Some Design/Usability ideas I got from SmartWeb Conference 2014 (Radisson Blu, 2014.09.23)

On September 23, 2014, took place SmartWeb Conference 2014, Bucharest (by Evensys) – “A conference for East-European web designers and developers, bringing you an exquisite lineup of speakers.”.

Speakers at the conference:

speakers-smartweb

Below, some design/usability ideas I got from the conference. (with photos) :)


While the above photo looks like a life philosophy, it’s also the basic philosophy behind the Internet. When you create a web site, you should focus on sending (creating) good quality web site, which follow rules – be conservative in what you create/send. When you are the receiver of other people’s web sites (you surf the web), your browser should be liberal in what it accepts as a valid page (the browser should allow for coding errors). It’s a powerful philosophy – you should try to do your best to follow standards when you create web sites, although you know that the other party accepts also things which don’t follow the standards as required.

These are some of the main actions a person can hove on a web site – publish something (Facebook / blog), look for some information, share with others (email, instant communications), or buy things online.

It’s actually quite simple, and you should think at the above verbs (and similar ones – download / read / collaborate / be inspired / keep in touch / others) when you create a web site.


This is a simple quote, but it’s very powerful. Lots of times, people try a lot and obsess on making sites look the same on various browsers – Chrome, FireFox, Opera, Safari, Internet Explorer. The problem is not only the number of browsers, but also the fact that each browser can have lots of versions, and you, as a developer, are aware that your audience uses various browser variants. Thus, common logic says that you should try and test your web site on various browsers and devices, to make sure it looks the same everywhere. So, things generally go like this – you make a web site using advanced technologies and capabilities, and then look for workarounds to make all those great things look great on old browser.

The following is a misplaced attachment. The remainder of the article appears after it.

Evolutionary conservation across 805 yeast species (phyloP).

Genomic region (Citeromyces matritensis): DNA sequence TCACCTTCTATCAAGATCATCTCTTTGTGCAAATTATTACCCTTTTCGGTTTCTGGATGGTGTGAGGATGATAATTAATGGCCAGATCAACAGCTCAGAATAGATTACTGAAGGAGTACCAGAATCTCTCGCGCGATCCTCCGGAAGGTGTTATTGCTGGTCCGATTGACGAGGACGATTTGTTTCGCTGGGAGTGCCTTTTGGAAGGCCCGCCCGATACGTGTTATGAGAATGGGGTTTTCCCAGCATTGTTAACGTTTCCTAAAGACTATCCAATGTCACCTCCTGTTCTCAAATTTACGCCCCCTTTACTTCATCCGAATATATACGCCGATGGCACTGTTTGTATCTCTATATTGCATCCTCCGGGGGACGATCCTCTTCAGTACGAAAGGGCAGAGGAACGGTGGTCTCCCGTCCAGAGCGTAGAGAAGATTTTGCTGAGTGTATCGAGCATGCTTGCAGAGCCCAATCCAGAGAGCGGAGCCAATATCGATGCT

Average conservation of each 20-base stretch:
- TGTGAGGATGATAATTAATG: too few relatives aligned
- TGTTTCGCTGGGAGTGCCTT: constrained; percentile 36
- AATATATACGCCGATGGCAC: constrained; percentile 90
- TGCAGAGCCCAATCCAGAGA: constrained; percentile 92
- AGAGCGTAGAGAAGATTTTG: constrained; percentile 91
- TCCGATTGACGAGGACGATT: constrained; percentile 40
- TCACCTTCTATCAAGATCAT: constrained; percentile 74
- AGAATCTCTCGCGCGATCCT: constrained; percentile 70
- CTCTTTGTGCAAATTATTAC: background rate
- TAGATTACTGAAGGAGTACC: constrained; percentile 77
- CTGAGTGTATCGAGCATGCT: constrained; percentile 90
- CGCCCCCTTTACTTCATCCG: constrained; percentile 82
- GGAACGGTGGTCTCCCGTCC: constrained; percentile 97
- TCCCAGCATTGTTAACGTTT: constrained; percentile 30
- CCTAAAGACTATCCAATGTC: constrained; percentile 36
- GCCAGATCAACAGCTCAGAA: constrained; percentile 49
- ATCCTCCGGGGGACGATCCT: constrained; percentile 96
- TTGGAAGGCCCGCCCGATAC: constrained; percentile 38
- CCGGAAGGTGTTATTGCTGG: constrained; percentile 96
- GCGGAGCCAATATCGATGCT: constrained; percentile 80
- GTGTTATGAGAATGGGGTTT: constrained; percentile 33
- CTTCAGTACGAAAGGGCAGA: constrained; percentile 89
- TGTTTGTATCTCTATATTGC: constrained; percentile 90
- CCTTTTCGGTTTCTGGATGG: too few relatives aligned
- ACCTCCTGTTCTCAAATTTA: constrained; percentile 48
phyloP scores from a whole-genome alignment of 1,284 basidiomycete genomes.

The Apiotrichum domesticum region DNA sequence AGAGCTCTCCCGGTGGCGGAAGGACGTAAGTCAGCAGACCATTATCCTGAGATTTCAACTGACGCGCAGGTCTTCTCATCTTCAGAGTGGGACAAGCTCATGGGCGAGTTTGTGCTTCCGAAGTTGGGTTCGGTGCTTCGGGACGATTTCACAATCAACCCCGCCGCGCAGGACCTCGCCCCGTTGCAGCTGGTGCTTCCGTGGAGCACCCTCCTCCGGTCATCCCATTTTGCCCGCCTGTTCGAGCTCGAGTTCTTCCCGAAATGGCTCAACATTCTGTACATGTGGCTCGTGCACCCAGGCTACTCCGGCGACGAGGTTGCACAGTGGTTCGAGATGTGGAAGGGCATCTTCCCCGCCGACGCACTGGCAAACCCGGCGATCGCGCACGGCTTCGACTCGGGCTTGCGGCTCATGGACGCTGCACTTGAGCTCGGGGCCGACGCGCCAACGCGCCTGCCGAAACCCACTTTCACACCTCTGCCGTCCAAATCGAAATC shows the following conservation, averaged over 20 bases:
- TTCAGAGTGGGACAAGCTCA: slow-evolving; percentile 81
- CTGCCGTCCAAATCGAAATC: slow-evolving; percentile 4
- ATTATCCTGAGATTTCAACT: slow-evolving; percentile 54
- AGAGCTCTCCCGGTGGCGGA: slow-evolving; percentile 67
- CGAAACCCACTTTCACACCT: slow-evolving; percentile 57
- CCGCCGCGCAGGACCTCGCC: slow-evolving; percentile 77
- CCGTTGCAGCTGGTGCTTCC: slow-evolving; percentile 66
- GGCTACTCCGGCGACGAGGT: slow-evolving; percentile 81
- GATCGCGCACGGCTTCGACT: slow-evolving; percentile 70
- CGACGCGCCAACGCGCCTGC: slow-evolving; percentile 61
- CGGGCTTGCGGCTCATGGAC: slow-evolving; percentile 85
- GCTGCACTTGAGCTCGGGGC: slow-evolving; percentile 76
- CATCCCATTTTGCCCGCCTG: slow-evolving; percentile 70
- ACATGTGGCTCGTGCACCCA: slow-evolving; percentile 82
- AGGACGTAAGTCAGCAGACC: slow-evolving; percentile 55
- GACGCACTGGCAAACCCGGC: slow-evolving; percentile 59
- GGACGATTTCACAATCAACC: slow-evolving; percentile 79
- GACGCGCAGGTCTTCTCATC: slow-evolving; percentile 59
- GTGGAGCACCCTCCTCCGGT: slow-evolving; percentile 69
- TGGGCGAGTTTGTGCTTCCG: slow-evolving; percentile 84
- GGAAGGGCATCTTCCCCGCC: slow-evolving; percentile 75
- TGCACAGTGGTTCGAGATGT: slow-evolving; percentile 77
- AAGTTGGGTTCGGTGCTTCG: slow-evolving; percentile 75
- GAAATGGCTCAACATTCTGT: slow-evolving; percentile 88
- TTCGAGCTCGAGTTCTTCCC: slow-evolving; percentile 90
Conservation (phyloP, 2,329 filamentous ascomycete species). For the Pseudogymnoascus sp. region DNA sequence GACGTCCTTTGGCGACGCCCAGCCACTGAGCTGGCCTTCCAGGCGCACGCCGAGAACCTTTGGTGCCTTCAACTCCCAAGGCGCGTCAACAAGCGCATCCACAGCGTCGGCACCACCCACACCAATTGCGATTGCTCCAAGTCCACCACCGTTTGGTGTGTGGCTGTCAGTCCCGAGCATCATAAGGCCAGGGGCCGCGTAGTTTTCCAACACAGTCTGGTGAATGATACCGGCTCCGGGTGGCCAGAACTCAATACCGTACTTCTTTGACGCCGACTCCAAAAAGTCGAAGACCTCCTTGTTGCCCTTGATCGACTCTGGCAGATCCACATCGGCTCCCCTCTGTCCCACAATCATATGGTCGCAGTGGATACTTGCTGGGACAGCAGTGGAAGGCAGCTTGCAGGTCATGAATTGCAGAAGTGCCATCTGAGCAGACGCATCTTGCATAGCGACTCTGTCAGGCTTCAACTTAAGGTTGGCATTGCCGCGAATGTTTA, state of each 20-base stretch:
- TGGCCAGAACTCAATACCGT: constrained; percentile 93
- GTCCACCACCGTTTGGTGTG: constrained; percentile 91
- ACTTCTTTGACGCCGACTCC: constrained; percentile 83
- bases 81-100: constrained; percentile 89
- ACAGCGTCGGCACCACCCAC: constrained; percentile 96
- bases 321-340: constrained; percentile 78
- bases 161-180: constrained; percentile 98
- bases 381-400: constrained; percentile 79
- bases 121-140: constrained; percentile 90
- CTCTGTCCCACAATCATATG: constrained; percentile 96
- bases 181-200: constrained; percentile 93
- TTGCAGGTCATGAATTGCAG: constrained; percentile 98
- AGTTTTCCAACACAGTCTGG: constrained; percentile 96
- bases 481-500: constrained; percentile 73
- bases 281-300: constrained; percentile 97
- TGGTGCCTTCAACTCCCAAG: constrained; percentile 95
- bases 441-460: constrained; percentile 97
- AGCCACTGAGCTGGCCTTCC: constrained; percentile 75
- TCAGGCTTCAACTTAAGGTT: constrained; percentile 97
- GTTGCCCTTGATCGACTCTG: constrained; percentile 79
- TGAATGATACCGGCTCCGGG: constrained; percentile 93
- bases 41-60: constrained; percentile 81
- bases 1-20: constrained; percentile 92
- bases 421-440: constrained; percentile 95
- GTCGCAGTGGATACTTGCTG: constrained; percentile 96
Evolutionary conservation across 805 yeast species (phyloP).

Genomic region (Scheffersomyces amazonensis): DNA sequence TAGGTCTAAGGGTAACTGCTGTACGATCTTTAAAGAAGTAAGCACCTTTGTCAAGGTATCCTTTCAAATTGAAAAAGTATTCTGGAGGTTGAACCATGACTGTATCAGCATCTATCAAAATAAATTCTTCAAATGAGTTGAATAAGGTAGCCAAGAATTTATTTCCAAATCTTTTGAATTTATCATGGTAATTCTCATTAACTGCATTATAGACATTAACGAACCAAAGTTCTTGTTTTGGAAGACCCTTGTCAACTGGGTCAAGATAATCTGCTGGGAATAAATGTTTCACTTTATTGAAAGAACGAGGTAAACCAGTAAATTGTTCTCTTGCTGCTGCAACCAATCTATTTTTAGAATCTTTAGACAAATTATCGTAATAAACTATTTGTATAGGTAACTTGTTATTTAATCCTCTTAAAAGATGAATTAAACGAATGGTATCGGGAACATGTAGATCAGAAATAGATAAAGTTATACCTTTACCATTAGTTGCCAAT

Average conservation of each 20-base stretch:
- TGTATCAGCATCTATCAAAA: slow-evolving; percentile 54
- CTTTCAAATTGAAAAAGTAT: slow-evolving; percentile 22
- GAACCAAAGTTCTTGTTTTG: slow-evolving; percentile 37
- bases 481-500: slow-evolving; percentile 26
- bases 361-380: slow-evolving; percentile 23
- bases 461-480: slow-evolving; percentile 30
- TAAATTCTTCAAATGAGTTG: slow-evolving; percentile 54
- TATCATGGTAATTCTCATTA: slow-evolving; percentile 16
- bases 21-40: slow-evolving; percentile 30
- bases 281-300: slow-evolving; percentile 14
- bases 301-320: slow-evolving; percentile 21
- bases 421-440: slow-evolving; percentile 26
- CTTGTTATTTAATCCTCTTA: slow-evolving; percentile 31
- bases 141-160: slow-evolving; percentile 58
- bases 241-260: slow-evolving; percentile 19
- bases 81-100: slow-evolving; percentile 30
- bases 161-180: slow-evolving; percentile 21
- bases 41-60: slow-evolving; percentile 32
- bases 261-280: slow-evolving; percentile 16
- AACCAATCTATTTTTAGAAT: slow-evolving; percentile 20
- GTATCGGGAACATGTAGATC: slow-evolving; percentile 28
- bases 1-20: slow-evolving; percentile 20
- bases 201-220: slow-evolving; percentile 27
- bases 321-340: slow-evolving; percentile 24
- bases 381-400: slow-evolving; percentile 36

But you could also have a different approach – make your web site using very basic technologies for most of the content and navigation. You can be pretty sure that, by doing this, most browsers, even old (very old?) ones will display most information mostly correct. And then, when you are sure that 80% of the content is accessible to users, build technologies which address only the modern browsers. Thus, you are sure that old browser will show 80% of things (see Pareto’s principle), but you also sure that you can reach modern browsers.

Thus, as the quote above says – you should “support” old browsers (by building web sites with simple technologies), but you should “optimize” for new browsers (by adding new technologies to a simple skeleton).

It’s a shift of paradigm – instead of focusing on “optimizing”, you should focus on “supporting” old browsers (and “optimizing” for new ones).


These two are some very nice examples of writing CSS files. Instead of using #F0F0F0 as a color, you could define a variable called “Light Grey”, and use that one. The presentation gave some examples on things you should write in CSS with natural language names, rather than color codes.


The above list gives some examples on how you can create some content. For example:

  • Create a Google Alert for some key terms in your client’s industry. Whenever some piece of news appears which is related to the business of the client, you have a potential thing to comment / write about on a blog. If Google Alert isn’t working as it should, you might try: Hate the New Google Alerts? Here Are 6 Alternatives / 7 apps to help you replace Google Alerts | VentureBeat | Social | by Yoav Dembak.
  • You can use content which was already made – brochures and anual reports. Other ideas include PPT presentations or other documents for which lots of effort has been put, but now they are ignored.
  • You should find a list of FAQ. Start by asking yourself – “What are some questions which I, as a person not working in this industry, have about my client’s web site?”. Then ask some friends to visit the web site and list the questions which they have (there’s a separate point in the list, just for that). You could also ask the client to provide you with such questions. Then use those questions to create blog posts.
  • Always keep asking “Why?”, to find out more issues which a client might answer with blog posts (comedian Louis C.K. has a very good sketch on “Why?” question, which is remarkably closely related to the point). For example – why do you do your job? Because we think … And why do you think that? Because we believe … And why do you believe that? And so on. Not all the answers are relevant, but with some of them you could create some valid blog posts. Ask lots of “Why?”s and, like in the clip with Louis C.K., “climb” into meta states.